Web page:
Sam (Oupa) Moisa
THE WORK RIDERS’ TRAINING PROGRAMME, introduced on the Highveld in 1999, is South African horse racing’s most successful black economic empowerment initiative, having improved the lives of some 250 people and their families..
It is run by the Racing Trust and former champion jockey James Maree, who first came up with the idea.
Since race-riding experience provides insight into horses, their physiques and mentalities, work riders’ races for men and women who have graduated and are licensed by the National Horseracing Authority are held on a regular basis on the Highveld. In each race, the work riders earn a riding fee and the jockeys’ portion of the winning stakes.
There are three stages to the programme, which is run out of Maree’s Eikenhoff establishment – a three-month basic course; National Horseracing Authority trials, where riders are licensed to ride in races down the straight, and an advanced course, after which graduates are allowed to ride in races around the turn.
In 2008 Phumelela and the Racing Association introduced a three-meeting Work Riders’ Challenge for qualified and licensed work riders on the Highveld. Riders score points for finishing in the frame, with 10 for first, seven for second, five for third and three for fourth.
The leading points scorer at each meeting wins R5,000 (over and above the riding fees and jockeys’ portion of the stake). The leading rider across the Challenge wins R20,000 and an award at the Racing Association’s Highveld Feature Season Awards ceremony, the 2010 edition of which will be held next Monday.
The country’s leading work rider, Abram Makhubo, won the Work Riders’ Challenge in 2008-09 and 2009-10 and looked set for another victory after the first Challenge meeting of 2010-11 back in December when he headed the points table. However, he was toppled in the next two legs of the series by hard-working and resourceful Sam Mosia.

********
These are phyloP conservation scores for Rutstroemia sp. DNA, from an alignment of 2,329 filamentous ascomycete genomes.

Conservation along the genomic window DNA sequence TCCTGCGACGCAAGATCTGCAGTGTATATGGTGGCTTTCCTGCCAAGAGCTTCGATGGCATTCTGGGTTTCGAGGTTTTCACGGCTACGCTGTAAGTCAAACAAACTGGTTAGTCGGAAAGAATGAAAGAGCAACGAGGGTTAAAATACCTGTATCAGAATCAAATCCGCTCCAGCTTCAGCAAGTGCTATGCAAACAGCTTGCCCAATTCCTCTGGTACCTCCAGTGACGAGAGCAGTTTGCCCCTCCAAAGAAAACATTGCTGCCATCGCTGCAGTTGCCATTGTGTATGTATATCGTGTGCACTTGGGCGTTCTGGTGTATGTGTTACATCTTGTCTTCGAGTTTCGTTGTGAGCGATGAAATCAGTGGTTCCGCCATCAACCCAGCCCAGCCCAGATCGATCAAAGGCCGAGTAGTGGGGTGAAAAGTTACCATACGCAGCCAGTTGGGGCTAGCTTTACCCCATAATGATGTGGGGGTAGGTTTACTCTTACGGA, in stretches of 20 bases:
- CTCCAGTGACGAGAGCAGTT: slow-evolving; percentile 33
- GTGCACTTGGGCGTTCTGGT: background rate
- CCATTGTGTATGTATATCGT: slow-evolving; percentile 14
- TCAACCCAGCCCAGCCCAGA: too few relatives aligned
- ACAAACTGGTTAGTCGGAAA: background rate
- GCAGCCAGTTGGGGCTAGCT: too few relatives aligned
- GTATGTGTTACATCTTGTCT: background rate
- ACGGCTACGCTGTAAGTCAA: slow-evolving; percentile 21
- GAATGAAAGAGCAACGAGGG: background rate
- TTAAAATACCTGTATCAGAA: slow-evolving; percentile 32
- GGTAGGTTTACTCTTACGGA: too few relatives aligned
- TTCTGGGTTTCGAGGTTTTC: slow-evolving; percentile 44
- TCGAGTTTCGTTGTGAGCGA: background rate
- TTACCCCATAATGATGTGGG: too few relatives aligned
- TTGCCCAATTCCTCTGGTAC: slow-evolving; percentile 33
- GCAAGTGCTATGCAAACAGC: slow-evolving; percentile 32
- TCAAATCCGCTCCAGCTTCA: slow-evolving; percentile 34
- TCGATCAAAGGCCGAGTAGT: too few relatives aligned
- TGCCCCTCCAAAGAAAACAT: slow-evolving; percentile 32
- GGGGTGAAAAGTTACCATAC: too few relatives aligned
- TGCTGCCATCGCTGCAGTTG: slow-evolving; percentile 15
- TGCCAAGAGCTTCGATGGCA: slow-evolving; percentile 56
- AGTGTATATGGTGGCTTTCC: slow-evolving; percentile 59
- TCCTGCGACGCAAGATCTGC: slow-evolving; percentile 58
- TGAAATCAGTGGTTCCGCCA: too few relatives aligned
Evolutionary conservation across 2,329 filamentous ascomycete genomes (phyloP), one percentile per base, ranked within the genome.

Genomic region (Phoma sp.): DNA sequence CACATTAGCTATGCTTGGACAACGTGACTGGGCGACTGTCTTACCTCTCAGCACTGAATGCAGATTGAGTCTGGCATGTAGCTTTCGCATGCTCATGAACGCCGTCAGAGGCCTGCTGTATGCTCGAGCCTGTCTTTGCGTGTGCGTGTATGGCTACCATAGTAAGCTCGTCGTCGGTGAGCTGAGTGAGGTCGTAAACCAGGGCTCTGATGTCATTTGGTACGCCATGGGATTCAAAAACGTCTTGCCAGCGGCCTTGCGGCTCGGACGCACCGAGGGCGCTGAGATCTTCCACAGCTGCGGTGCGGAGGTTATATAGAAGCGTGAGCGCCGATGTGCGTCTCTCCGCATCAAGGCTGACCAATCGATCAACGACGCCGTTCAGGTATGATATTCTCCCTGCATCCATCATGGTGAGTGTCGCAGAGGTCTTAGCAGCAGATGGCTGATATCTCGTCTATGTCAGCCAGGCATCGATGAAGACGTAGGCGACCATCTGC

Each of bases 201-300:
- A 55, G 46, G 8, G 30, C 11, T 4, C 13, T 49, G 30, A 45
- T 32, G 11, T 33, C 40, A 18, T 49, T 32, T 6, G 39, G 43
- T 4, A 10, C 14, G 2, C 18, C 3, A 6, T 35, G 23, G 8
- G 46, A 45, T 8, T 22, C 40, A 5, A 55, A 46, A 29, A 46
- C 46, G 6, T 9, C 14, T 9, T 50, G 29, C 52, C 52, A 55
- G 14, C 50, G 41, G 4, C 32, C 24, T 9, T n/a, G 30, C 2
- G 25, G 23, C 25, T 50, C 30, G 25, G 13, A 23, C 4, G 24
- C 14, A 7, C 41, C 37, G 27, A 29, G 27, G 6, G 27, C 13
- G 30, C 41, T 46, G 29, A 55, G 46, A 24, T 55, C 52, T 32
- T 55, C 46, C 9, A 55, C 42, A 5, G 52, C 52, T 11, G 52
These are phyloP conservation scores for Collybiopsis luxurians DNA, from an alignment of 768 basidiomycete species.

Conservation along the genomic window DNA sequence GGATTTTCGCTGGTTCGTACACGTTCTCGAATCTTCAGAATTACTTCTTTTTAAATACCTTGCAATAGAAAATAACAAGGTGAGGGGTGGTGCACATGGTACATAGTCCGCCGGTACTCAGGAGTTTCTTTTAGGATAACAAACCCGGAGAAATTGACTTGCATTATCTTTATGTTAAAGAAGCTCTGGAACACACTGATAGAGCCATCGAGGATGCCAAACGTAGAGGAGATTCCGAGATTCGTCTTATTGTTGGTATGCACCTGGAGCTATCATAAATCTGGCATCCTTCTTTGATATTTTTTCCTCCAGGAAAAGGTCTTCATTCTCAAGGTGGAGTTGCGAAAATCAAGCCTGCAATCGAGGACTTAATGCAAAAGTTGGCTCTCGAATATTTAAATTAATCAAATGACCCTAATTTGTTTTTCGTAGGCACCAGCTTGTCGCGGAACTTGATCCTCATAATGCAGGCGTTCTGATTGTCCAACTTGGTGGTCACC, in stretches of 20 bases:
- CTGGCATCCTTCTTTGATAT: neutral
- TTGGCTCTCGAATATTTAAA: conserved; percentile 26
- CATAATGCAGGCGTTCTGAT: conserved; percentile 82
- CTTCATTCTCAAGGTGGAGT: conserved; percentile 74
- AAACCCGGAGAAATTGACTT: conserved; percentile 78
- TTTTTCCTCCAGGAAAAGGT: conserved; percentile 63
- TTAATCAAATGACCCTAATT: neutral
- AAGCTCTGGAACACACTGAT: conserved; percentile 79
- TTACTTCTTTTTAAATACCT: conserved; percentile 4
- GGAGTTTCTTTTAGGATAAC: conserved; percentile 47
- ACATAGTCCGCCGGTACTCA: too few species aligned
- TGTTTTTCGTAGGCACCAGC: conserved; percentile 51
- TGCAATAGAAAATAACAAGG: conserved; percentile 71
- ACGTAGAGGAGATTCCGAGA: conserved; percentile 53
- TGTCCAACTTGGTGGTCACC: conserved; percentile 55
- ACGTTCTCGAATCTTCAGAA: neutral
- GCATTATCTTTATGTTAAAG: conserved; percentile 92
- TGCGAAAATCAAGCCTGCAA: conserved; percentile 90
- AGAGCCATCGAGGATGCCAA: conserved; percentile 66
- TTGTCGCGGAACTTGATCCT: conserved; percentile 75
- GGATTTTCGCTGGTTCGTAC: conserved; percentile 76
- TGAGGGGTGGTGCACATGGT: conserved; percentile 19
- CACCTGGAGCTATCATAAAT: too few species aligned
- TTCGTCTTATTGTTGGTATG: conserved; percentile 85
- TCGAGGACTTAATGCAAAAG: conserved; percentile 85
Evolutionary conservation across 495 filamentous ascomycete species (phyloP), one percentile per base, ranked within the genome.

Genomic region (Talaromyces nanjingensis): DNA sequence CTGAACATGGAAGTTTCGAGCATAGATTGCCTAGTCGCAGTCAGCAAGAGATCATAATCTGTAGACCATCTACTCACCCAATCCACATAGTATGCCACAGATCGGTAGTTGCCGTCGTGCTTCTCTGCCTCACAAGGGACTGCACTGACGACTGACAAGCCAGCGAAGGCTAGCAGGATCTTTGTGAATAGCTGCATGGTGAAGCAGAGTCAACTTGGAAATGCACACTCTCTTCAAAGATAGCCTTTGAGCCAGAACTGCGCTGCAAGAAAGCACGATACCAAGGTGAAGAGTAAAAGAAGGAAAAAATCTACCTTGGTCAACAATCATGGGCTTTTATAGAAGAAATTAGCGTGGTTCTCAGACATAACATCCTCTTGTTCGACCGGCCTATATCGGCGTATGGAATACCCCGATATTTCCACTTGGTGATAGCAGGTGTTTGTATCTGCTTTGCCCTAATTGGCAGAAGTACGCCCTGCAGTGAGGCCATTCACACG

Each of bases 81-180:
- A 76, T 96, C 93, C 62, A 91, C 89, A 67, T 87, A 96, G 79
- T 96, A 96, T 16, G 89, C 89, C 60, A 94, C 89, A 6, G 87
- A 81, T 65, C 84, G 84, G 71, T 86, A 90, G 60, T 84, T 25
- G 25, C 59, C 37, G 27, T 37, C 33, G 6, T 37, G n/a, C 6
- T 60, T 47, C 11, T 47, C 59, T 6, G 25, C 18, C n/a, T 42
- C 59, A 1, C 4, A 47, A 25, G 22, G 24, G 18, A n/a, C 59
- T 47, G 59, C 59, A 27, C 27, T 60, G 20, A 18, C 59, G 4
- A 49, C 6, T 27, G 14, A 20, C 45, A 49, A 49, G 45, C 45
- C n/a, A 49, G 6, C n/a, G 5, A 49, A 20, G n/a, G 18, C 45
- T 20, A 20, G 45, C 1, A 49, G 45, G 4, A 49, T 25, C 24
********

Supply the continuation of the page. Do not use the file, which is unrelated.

Mosia, who is attached to the Weiho Marwing yard, rode four winners, four seconds and a fourth across the 24-race series, scoring 28 points more than second-placed Makhubo. Mosia is thrilled that the hard work he put in to win the Challenge paid off.
Sam (Oupa) Mosia
Date of Birth: 1 July 1974.
Family: Wife Grace, children Thubasi (10) and Modise (5). They live in QwaQwa.
How did you start working with horses? I am Sotho and grew up in QwaQwa in the north-eastern Free State.
In 1999, when I was 25, my sister told me I could maybe find a job in Johannesburg, so I came to the city and, after looking for a while, found a job working for Craig Cunningham at Newmarket. That was the first time I had been close to a horse (even though the Basuto pony has long been a mode of transport in the former homeland). Mr Cunningham had 36 horses and that’s where I first rode a horse.
But he left the game after I had been with him for about four years, so I found a job with (the late) Tefo Khoarai (private trainer to the late Derrick Benadie), who had a small string at Newmarket. Khoarai trained horses like three-time winner Misty Desert and Moosehead, who won a race. When he died in 2003, I went to work for Koos Rossouw for three years.
Rossouw’s best-performed horses during that time were California and Gold Spur, both two-time winners for the yard.
I then worked for Tony Nassif (riding horses like Fashion Fox and Morning Patrol) for two years. He did not have enough horses to make a good living, so I went to work for Weiho Marwing at Turffontein, and I’m still there.